Cleansing (Part 3)

Each herb has its own character and brings with it a personality rich with flavor and nuance. Just as each human has personal light so does every plant. Sage brings strength, fortitude, and an ability to cut through the nonsense and get to the root. Its adaptability is obvious as it lives in many different climates including the most arid deserts. Sacred sage of- fers this power to clear and survive to those who are willing to share light with it.

Sweetgrass (Hierochloe odorata) is also known as holy grass. It is a plant of offering whose smoke carries our prayers and blessings forward. Some say sweetgrass is the blessing breath of the Mother herself and so when she is woven into braids and baskets we weave our blessings with Hers. When paired with sage sweetgrass fills the cleared space with the blessings of the cosmos.

Cedar evokes the protection and power of the ancient trees whose root structures support the great forests. The great trees offer the security of boundaries, protection against the unpredictable winds, and the shelter of their green arms over our fragile heads. The great cedars: sequoia, juniper, cypress, and redwood are among the most ancient living inhabitants of the earth and many have guarded the forests for centuries.

Lavender (lavandula angustifolia) is a beautiful purple plant with incredible cleansing properties. It is antiseptic, antimicrobial, and evoc- ative of a summer day. The word lavender comes from the Latin lavar, which means to wash, and is used effectively in soaps to wash the outer body and teas to wash the inner body. Lavender is a medicinal adaptogen. This means it will adapt to our physiology. If we are in a high stress state it will calm and relax. If we are lethargic and depressed it will uplift us. Lavender works to lovingly balance our physical and energetic systems.

Rosemary (rosmarius officianalis) is a fragrant green shrub that has mythological associations with the goddess Aphrodite and the Virgin Mary, both of whom are evocative images of the sacred feminine in patriarchal traditions. Because of its hardy and resilient nature rosemary offers protection and blessing. My household keeps rosemary plants in front of each door that we may be always protected with the understand- ing that we will extend that protection to others in need and that we may always be blessed that we may share that blessing with others. Rosemary is used clinically to sharpen memory, invigorate, and strengthen weak- ened systems.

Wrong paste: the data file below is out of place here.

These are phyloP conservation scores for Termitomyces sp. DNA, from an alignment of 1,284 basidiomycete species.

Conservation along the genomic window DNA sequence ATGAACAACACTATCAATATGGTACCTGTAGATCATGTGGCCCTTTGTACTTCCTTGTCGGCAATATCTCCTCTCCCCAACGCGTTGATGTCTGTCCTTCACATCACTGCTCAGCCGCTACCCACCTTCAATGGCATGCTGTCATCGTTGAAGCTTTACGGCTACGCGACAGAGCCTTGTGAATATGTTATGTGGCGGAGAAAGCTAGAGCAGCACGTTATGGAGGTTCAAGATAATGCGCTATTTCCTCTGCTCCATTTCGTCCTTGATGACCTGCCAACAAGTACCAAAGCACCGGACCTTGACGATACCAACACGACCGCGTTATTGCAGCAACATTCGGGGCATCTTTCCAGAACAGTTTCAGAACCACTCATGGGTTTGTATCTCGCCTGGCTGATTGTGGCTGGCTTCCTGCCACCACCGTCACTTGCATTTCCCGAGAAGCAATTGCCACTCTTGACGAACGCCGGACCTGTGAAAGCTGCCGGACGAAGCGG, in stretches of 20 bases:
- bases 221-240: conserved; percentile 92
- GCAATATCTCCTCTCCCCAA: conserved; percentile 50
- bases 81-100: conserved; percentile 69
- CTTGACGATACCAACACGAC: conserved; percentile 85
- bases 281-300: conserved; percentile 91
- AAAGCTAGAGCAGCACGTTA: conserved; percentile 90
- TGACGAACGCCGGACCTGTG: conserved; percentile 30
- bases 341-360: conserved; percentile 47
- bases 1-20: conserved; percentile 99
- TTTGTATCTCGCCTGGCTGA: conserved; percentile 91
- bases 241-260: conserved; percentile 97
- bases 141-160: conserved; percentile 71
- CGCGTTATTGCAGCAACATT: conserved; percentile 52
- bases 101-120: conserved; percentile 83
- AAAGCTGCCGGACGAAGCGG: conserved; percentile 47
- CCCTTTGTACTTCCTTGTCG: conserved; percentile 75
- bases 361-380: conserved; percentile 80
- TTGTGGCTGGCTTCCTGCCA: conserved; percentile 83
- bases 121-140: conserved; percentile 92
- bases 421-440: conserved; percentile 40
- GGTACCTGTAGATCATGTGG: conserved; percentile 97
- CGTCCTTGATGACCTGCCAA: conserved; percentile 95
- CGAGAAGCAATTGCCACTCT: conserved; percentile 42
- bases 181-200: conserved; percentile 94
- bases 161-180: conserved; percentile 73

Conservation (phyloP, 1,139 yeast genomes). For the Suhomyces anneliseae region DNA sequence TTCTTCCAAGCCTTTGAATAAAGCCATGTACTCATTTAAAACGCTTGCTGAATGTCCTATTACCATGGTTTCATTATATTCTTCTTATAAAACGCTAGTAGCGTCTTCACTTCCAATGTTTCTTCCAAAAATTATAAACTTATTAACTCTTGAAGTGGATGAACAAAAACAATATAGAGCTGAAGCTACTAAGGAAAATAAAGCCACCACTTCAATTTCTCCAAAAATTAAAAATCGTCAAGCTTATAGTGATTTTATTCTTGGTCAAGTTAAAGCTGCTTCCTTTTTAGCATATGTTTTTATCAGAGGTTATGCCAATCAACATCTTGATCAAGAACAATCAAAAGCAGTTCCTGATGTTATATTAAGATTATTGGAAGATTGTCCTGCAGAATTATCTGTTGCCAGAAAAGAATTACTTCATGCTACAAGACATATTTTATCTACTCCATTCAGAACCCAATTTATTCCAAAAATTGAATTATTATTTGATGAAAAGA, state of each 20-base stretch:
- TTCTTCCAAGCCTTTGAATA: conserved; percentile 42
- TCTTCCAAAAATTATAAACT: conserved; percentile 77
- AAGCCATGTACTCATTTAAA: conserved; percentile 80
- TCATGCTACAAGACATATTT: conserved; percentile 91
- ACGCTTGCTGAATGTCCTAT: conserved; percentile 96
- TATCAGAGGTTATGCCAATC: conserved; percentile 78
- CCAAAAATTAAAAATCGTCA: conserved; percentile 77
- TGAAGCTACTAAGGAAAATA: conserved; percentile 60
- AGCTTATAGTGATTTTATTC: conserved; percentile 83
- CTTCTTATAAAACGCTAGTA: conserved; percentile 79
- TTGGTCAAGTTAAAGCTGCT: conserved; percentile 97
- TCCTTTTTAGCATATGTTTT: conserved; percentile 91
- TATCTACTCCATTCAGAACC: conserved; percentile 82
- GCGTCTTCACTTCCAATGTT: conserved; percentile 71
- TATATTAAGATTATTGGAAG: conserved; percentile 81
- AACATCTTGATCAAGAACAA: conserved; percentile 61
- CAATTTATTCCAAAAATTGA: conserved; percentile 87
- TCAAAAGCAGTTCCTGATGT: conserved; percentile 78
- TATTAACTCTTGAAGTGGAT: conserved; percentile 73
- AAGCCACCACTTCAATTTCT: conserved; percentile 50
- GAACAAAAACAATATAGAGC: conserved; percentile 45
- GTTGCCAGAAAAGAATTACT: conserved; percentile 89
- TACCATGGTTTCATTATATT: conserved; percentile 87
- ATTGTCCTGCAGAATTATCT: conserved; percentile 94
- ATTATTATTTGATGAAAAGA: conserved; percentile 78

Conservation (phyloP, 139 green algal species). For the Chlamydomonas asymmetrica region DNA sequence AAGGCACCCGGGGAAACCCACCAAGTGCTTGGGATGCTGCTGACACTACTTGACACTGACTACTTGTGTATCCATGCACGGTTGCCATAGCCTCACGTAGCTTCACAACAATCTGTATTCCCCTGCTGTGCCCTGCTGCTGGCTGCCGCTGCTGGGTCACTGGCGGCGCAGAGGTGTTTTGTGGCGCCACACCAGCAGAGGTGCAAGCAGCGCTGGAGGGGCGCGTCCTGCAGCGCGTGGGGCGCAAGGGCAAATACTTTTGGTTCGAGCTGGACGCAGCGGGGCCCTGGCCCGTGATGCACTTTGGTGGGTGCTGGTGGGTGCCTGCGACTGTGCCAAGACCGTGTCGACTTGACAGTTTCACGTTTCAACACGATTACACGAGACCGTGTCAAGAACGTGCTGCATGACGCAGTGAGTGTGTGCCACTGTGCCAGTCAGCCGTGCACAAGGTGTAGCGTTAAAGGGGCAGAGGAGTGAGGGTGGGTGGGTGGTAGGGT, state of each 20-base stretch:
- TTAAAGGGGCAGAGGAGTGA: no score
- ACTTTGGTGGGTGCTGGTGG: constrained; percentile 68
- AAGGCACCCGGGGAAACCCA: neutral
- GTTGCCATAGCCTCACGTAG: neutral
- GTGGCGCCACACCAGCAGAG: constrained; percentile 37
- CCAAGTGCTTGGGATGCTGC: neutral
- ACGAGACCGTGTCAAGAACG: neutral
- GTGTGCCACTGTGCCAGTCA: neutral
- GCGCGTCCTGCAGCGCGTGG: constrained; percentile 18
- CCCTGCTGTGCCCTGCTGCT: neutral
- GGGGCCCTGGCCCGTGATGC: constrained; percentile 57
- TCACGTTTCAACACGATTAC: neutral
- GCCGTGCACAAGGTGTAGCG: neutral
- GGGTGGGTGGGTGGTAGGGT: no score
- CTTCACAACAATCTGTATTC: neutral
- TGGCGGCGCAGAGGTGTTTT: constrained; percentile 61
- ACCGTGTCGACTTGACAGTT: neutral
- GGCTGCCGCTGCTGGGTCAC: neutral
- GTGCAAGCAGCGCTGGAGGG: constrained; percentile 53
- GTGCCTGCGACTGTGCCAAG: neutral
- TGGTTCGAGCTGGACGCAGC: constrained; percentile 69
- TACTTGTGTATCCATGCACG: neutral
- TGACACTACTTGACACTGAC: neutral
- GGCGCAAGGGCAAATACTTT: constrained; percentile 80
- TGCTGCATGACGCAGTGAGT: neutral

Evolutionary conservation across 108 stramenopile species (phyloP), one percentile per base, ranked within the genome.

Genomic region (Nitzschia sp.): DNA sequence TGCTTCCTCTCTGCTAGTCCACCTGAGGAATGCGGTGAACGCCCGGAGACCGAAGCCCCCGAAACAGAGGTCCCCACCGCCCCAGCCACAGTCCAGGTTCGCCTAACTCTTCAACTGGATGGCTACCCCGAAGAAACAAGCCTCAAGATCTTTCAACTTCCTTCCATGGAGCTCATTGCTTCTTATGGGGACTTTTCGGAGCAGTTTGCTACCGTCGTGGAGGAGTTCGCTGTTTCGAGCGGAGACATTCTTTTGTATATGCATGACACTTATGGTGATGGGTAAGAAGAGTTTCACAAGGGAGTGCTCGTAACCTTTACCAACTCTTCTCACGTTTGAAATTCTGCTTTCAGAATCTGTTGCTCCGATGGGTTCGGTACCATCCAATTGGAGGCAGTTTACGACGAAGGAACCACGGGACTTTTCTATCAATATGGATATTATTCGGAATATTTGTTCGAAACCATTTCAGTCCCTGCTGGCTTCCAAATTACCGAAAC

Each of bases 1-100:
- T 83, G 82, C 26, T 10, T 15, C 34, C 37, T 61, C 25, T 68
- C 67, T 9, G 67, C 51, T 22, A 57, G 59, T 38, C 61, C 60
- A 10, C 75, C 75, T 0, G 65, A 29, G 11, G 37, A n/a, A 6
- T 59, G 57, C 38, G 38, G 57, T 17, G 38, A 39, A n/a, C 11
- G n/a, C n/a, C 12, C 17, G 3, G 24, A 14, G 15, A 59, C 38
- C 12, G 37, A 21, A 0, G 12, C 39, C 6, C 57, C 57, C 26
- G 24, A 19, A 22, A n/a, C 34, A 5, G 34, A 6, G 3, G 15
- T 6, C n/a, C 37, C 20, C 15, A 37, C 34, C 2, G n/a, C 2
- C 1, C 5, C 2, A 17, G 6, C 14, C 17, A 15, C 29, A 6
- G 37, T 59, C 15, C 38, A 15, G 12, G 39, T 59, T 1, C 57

Any of the herbs can be engaged individually or combined for smudging. Pre-made smudge sticks can be purchased or you can weave your own. If you do not have an actual stick it is fine to burn the leaves of the dried herbs individually or as loose incense. In smudging you are bathing in the smoke of the herbs who share their blessings. This is a way of communion with the people of the Green places through the elements of fire and air.

Cayenne Pepper flu remedy

Cayenne pepper (Capsicum minimum) is one of my favorite culinary and medicinal herbs. The word Capsicum is derived from the Greek “to bite,” which is a well-earned name. Cayenne is extremely spicy and a little bit goes a fair way towards warming even the coolest constitutions.

Although cayenne is sharp to the tongue it is very gentle and nutritive to the body. It is a wonderful flu preventative. My favorite cayenne remedy is from Dian Dincin Buchman’s Herbal Medicine (p 22).

2tsp cayenne pepper
1.5tsp sea salt
1 c boiling water
1 c apple cider vinegar

Add cayenne pepper and sea salt to boiling water. Steep and cool. Then add vinegar. Take 1 tbsp every half hour to assist the symptoms of a sore throat or general flu-like malaise.

This particular recipe is highly effective. When a sore throat and pressure headache looms I eat bowls of garlic/onion soup with basil, parsley, and cayenne. And take shot glasses of anti-flu preventative every 30 minutes. 

Enjoy!

Source: Buchman, Dian Dincin. Herbal Medicine. Wings Books. New York. 1979